Soil Conditions


A relatively wide spectrum of soil units have developed on the relatively small territory of the Podyjí NP, and these are concentrated in the predominantly forested areas, which make up around 84% of the total national park area. According to the currently valid “Taxonomic Classification System of Soils in the Czech Republic” (Němeček and Coll., 2001) the most represented category (more than 1/3 of the total area) are Oligotrophic and Mesotrophic Subvarieties of Cambisols (Brown Soils). These have developed on the acidic effusive and metamorphosed bedrocks (granites, granodiorites, gneisses, mica schists, phyllites, conglomerates, sands, sands and gravels) and the majority of these soils are shallow–medium depth, of small–medium grain size, stony (gravelly) in places, with low-medium nutrient levels and water-saturated in a few places. These soils cover the Dyje canyon, where they alternate with very shallow, skeletal and fast-drying Rankers and Lithosols (undeveloped soils), and also in the wider surroundings of the canyon. Rendzinas, which are humus-rich soils with a higher percentage of carbonates throughout the profile, have only developed on the weathered crystalline limestone close to the Hardegg border crossing. Deep soils of the brown earth and Luvisol types (Sod-Podzolic soils), with considerable evidence of waterlogging, which are medium heavy-heavy, without skeletal content and with high nutrient levels have developed on the blankets of loess and loess loams in the south-western and north-western corners of the national park and to the east of Podmolí. Periodically waterlogged Pseudogleys (gley soils) have developed on small areas (around 1% of the NP), on a base of polygenetic loams – especially between the villages of Lesná and Lukov. Narrow belts of Fluvisols (alluvial soils) and permanently waterlogged Gley soils have developed on the non-calcareous alluvial sediments around the smaller streams.

Agricultural lands cover around 16% of the total area of Podyjí NP. These are mostly covered with Cambisols on the acidic and neutral effusive and metamorphosed bedrocks, but form a narrower spectrum of varieties and subtypes when compared with the forest Cambisols, which are close neighbours with these forest-free agricultural zones. These are medium depth, quite heavy-light soils under permanent grassland cover, with low-medium nutrient levels and local waterlogging. The second most widespread soil type on the agricultural lands are brown earths on the loess and loess loams, and also on the polygenetic loams in places, with an admix of carbonate materials, and are mostly found all the way along the northern border of the national park. These are fertile and productive soils with good-high nutrient levels, but have a tendency to become waterlogged as a result of the grain heavy structure of the subsoil layer. In addition to the brown earths, Luvisols have also developed on the coarser-grained loess-and polygenetic loams. The most fertile soil in the national park is the deep, medium-heavy Chernozem (black earth), which is eroded in places and without skeletal content, has developed on the loess on a small area along the eastern and south-eastern border of the national park. Narrow belts of Fluvisols have developed on the non-calcareous alluvial sediments along the Dyje river and its tributary streams. These are accompanied in a few places on the non-calcareous deluvial sediments by Gley soils.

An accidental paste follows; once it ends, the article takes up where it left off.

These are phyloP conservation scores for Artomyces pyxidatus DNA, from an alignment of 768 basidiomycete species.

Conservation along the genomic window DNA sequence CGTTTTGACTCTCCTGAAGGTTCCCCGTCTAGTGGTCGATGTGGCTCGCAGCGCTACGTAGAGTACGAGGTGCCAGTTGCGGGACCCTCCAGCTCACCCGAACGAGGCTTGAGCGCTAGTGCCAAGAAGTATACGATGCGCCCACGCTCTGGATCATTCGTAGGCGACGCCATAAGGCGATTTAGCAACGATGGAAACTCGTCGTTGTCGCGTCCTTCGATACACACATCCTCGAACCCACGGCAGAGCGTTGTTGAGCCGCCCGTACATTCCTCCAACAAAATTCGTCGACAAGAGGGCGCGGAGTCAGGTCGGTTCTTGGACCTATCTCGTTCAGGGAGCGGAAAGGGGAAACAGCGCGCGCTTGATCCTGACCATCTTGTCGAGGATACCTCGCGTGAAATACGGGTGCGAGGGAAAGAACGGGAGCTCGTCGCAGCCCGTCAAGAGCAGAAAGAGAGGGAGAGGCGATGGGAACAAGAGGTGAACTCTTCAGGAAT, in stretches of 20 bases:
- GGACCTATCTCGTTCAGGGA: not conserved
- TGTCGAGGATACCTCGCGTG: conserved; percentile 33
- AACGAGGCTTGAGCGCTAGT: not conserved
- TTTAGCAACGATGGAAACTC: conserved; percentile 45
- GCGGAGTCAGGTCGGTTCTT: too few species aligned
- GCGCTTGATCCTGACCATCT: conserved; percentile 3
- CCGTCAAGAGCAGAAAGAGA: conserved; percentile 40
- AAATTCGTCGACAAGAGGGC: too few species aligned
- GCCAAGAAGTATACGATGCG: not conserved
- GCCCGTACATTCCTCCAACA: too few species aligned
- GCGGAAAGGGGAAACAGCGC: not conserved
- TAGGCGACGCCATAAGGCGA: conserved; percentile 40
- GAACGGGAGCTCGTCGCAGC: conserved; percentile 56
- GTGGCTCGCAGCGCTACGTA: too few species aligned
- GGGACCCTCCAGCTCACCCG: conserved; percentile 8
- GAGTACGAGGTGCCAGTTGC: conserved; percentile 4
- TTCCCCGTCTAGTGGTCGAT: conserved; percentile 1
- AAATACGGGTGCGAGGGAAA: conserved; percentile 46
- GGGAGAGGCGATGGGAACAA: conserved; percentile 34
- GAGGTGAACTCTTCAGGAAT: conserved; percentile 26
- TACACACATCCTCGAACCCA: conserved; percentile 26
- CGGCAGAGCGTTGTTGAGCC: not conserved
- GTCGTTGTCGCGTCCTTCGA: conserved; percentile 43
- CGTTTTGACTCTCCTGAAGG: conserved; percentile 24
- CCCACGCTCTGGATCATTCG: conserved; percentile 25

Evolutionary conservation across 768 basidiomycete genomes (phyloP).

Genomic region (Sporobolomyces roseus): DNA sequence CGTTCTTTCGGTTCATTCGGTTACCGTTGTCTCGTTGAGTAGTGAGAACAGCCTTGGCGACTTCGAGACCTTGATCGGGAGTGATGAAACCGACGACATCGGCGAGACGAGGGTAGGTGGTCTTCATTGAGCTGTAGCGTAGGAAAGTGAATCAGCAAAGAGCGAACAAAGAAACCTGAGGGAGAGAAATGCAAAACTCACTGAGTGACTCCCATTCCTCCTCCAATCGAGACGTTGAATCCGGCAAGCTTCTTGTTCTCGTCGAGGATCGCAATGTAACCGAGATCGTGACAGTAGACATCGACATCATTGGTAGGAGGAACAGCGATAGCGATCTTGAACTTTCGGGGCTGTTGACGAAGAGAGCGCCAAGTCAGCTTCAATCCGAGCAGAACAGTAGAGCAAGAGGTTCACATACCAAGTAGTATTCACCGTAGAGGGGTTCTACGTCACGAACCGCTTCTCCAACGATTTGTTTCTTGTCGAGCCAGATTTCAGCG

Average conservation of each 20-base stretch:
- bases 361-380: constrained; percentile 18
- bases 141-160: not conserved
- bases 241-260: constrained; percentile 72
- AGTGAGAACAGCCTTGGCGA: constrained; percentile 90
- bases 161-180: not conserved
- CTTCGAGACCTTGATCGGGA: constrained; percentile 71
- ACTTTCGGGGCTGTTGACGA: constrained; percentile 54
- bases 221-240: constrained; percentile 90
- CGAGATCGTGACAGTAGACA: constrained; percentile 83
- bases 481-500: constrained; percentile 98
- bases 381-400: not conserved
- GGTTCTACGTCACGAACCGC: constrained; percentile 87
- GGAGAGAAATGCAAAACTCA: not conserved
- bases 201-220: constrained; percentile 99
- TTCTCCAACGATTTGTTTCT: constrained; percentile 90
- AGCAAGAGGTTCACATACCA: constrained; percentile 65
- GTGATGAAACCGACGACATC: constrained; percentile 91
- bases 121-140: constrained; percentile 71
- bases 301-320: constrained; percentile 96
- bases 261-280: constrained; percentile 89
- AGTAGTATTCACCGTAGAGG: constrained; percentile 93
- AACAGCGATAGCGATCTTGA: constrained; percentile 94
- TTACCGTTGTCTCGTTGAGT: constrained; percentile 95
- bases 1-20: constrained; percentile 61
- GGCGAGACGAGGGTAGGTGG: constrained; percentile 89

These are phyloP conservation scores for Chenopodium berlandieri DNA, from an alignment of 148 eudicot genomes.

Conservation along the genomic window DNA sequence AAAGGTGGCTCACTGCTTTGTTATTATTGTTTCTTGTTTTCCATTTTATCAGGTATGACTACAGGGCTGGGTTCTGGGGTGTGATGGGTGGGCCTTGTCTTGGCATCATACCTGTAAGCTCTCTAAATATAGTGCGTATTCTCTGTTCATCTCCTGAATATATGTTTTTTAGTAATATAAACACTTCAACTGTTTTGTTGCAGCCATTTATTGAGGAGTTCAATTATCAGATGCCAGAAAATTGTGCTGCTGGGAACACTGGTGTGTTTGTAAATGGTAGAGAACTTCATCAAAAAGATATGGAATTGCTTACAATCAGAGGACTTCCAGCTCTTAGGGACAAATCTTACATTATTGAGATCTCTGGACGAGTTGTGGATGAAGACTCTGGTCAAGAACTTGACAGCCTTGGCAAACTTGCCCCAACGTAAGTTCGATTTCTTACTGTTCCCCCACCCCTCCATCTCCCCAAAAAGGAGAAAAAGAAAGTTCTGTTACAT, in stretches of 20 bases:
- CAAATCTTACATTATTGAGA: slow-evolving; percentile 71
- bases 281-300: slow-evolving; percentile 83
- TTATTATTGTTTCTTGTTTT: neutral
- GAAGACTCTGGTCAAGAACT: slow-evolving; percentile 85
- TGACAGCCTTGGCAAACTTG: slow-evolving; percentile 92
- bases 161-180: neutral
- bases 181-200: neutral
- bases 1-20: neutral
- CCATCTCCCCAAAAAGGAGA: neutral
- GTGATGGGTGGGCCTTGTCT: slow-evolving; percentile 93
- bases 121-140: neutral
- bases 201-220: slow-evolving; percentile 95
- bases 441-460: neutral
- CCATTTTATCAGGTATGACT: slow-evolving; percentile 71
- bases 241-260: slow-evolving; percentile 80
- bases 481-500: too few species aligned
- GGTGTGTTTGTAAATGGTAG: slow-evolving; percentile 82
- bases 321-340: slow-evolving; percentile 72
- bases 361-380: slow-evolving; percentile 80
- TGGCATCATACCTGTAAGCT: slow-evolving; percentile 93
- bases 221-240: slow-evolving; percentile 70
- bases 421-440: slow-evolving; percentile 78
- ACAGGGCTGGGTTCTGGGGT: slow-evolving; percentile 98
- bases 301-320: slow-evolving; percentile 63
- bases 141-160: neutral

On the basis of the inventorisation of soil contamination by heavy metals and dangerous substances, and polycyclical aromatic hydrocarbons (PAH) in Podyjí NP, which was carried out in 1996 by the Agency for Nature Conservation and Landscape Protection, and from the available results of the monitoring of the pollution of agricultural soils by the Central Institute for Supervising and Testing in Agriculture in Brno, which involved 90 soil samples, no limits for the content of selected heavy metals and dangerous substances (Cd, Co, Cr, Cu, Ni, Pb, V and Zn) were exceeded. The acceptable limits (natural content) for selected PAH pollutants (Ministry of the Environment Decree No. 13/1994 Coll.) were only exceeded in the surroundings of Znojmo and along the road from Znojmo to Vranov nad Dyjí. The limits for these pollutants were not exceeded anywhere else in the national park. This evidence indicates that Podyjí NP is one of the least polluted protected areas in the whole Czech Republic.

From the standpoints of soil vulnerability, and the soil´s relationship to heavy metals and dangerous substances, the most widespread soil types (which cover around 70% of the park area), belong to the highly vulnerable category (No.4) (Podlešáková, 1992), which mostly includes light, shallow and acidic – highly acidic Cambisols to Rankers. These are characterised by a reduced capacity to bind to heavy metals and dangerous substances and a reduced resistance to the effects of acidic precipitation, meaning that they have a notable tendency towards acidification. On the other hand, the soils in the 1a and 1b classes display low vulnerability, as they have an increased to high capacity of binding to heavy metals and dangerous substances, as they contain clayey minerals and humus, and are highly resistant to acidification. These categories mostly include the agricultural soils (black earths, brown earths) with a low risk of contamination as the plants absorb heavy metals and dangerous substances from the soil.

The soil in the national park is at risk from water erosion, although wind erosion is less significant. These endangered soils are predominantly light and skeletal soils on the steep slopes and cliffs of the Dyje canyon and its deeply-incised side valleys. The soil cover of light soils on slopes of less than 5° and of medium-heavy soils on slopes of less than 6 - 10° are less at risk of erosion.


Author: Martin Škorpík